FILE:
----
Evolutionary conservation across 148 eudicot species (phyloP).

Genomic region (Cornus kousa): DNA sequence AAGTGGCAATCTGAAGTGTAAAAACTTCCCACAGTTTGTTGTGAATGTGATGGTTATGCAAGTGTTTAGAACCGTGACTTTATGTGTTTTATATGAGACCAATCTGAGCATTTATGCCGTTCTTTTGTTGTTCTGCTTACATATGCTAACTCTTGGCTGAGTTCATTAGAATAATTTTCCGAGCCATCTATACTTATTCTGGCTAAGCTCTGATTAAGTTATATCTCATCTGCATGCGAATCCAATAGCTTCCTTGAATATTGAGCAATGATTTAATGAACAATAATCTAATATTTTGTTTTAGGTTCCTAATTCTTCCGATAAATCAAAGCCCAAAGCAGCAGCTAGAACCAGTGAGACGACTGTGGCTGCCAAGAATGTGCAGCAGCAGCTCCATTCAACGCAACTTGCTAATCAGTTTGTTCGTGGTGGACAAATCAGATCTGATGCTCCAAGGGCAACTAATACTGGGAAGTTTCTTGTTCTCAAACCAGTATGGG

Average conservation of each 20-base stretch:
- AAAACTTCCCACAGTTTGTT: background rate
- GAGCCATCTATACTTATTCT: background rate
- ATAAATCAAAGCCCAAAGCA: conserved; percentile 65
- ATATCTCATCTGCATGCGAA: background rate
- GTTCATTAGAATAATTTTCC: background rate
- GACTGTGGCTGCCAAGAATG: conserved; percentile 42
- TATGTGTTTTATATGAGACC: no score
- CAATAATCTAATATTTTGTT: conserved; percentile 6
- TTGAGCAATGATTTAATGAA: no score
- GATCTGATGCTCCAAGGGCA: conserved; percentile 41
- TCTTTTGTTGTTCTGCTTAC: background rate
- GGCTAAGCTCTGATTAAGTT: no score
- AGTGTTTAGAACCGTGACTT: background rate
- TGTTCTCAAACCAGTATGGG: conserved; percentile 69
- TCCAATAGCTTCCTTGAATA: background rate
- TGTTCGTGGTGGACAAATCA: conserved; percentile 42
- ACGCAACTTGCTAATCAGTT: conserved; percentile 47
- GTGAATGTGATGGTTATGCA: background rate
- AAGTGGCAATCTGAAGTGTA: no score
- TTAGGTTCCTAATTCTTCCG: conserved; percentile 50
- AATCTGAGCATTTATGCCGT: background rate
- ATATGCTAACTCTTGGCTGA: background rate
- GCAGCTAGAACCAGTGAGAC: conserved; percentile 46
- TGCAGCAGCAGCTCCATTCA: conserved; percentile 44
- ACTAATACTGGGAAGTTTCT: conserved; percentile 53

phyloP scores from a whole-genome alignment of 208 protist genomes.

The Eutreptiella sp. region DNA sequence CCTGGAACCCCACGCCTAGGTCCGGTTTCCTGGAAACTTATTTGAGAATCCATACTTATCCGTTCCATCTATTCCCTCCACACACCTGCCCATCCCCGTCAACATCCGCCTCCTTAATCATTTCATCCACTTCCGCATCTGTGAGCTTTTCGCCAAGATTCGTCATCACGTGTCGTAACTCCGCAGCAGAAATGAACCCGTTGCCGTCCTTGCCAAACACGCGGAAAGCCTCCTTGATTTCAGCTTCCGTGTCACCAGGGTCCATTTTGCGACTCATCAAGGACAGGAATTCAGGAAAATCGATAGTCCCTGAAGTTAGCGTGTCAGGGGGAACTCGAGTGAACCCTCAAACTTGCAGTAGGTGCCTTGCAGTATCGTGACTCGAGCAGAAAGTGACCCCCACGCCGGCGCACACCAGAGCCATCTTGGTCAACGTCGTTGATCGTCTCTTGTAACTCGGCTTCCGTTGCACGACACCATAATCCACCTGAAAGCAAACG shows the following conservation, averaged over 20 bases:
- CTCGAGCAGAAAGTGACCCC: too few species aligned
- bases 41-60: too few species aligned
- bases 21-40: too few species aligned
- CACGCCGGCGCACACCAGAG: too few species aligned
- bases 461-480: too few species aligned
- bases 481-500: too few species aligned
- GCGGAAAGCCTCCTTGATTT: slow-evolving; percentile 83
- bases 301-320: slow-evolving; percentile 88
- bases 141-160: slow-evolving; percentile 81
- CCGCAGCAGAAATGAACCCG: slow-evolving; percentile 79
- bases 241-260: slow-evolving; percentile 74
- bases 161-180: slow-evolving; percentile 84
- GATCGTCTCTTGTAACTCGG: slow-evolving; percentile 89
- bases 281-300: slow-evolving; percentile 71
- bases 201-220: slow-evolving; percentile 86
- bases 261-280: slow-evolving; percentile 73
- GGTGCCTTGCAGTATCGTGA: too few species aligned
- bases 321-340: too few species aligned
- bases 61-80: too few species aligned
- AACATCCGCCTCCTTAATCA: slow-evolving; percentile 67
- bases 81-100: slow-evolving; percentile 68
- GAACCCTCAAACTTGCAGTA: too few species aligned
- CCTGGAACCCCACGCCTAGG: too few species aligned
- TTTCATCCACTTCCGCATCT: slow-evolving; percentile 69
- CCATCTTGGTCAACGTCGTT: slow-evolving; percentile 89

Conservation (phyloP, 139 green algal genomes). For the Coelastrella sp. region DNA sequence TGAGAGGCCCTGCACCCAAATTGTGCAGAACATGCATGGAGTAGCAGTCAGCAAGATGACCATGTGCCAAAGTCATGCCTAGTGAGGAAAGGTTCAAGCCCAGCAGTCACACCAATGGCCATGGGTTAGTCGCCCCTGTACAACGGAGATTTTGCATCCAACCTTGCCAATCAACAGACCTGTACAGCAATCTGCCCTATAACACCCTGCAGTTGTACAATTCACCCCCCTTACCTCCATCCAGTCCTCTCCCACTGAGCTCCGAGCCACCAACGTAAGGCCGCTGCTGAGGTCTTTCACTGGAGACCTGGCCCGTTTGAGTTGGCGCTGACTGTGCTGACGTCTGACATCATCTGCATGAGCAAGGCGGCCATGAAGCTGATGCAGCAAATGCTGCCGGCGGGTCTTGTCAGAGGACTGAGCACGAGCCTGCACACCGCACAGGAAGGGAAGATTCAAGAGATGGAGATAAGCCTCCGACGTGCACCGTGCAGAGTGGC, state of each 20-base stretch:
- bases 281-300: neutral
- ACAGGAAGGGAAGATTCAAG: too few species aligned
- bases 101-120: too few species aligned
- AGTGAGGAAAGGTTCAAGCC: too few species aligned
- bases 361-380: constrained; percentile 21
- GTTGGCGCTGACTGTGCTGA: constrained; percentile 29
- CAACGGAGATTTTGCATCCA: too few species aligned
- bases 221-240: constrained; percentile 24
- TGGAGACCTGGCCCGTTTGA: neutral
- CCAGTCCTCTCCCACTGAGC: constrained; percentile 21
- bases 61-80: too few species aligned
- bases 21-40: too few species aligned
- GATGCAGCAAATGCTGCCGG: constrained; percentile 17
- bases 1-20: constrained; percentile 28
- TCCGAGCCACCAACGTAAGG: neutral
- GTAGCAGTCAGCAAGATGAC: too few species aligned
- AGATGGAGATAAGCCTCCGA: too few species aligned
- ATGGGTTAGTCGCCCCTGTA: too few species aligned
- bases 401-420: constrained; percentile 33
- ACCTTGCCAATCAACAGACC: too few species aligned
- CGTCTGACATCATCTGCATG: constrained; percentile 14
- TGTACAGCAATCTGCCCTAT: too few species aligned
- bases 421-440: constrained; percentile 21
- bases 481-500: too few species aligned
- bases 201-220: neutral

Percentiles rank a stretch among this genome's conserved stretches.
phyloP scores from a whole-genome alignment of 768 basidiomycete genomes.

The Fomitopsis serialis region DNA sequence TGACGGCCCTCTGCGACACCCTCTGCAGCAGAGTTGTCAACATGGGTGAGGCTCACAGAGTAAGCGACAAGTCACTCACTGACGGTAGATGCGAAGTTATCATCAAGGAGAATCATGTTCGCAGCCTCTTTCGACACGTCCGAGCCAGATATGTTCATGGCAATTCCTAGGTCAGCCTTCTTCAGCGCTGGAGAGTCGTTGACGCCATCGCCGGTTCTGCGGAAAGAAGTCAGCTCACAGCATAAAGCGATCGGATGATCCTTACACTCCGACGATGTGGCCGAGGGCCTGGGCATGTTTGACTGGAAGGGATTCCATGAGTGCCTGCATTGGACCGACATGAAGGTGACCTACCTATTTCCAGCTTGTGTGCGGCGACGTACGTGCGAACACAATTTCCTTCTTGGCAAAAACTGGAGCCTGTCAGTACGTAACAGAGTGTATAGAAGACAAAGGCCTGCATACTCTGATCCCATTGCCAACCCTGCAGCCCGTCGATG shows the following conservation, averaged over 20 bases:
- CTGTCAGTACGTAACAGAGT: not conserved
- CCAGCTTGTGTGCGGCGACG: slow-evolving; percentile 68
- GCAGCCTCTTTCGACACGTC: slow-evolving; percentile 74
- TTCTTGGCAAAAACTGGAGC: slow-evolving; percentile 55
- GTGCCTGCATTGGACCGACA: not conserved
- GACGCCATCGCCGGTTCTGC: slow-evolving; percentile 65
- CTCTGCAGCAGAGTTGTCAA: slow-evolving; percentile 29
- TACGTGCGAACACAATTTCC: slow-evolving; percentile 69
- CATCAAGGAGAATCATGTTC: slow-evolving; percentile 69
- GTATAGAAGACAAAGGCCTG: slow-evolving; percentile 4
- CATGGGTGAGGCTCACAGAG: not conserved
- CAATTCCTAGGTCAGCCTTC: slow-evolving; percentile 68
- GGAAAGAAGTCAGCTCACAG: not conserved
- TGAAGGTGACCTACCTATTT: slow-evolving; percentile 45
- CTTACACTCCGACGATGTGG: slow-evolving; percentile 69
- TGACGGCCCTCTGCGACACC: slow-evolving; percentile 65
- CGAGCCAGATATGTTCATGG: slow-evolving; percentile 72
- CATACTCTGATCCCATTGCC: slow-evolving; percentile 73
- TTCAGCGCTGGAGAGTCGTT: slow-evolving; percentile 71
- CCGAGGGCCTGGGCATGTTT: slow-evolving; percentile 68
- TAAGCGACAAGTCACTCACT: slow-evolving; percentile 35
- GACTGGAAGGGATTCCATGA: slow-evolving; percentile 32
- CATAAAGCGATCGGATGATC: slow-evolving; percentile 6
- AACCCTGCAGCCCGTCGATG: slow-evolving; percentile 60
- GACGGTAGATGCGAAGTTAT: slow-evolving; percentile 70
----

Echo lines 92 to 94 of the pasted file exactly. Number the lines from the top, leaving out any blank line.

- TACGTGCGAACACAATTTCC: slow-evolving; percentile 69
- CATCAAGGAGAATCATGTTC: slow-evolving; percentile 69
- GTATAGAAGACAAAGGCCTG: slow-evolving; percentile 4